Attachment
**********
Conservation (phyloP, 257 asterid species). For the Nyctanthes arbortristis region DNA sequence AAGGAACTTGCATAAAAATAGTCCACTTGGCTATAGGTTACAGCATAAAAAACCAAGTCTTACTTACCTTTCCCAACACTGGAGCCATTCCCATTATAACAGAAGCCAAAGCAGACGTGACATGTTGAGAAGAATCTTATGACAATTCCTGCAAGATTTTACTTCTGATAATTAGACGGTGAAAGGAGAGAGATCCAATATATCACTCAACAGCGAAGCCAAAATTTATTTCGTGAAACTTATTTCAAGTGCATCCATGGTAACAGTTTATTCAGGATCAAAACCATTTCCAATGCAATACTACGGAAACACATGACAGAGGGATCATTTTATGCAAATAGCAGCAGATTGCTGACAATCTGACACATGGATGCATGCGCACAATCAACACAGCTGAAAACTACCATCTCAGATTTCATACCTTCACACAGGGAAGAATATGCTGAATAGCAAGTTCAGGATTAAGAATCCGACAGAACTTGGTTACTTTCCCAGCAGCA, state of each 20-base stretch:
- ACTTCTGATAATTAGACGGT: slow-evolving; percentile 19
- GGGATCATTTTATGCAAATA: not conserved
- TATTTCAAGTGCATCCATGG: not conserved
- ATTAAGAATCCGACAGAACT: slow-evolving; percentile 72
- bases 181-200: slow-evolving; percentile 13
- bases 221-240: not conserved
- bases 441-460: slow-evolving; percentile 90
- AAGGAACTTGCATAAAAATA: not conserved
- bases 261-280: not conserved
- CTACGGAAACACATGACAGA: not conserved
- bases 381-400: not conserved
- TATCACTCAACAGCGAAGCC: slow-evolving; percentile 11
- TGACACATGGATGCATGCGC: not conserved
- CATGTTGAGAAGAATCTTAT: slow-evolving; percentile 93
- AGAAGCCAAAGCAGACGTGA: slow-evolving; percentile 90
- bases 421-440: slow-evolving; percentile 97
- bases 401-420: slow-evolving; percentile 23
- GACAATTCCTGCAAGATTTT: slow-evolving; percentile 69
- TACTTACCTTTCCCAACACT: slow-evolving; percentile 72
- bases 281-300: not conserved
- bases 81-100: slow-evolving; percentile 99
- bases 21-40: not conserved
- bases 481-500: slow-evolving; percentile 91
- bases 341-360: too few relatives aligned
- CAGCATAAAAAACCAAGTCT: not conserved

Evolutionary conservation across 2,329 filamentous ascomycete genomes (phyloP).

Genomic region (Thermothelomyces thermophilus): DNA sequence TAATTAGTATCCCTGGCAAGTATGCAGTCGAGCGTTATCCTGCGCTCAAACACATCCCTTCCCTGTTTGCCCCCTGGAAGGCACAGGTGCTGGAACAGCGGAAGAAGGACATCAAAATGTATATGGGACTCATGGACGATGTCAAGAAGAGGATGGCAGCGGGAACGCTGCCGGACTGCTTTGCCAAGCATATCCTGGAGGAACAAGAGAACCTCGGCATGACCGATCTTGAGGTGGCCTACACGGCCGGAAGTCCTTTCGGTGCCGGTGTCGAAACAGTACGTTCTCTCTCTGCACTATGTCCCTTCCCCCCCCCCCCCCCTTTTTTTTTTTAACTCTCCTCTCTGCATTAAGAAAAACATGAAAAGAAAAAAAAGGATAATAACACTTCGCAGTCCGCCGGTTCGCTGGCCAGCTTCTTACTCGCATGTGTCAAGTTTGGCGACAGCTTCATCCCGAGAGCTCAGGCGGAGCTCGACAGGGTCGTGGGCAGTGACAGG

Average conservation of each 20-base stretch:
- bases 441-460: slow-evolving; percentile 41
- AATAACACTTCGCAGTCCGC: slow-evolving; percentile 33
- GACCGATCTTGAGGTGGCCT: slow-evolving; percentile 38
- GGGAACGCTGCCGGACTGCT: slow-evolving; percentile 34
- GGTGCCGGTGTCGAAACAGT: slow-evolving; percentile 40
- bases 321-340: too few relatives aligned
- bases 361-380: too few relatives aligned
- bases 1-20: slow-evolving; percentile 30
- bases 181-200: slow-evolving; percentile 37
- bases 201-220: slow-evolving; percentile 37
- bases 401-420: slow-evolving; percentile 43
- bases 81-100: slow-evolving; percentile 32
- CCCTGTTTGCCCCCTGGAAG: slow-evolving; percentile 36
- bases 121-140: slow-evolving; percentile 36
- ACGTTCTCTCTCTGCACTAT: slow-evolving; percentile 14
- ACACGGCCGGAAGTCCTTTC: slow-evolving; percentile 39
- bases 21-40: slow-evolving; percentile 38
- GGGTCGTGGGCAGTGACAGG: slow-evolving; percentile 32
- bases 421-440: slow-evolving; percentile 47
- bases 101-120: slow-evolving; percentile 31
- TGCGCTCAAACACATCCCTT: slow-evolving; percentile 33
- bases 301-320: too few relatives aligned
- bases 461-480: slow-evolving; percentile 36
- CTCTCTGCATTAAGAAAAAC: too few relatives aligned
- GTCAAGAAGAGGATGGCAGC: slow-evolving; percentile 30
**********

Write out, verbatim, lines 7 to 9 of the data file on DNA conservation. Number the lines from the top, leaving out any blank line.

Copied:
- bases 221-240: not conserved
- bases 441-460: slow-evolving; percentile 90
- AAGGAACTTGCATAAAAATA: not conserved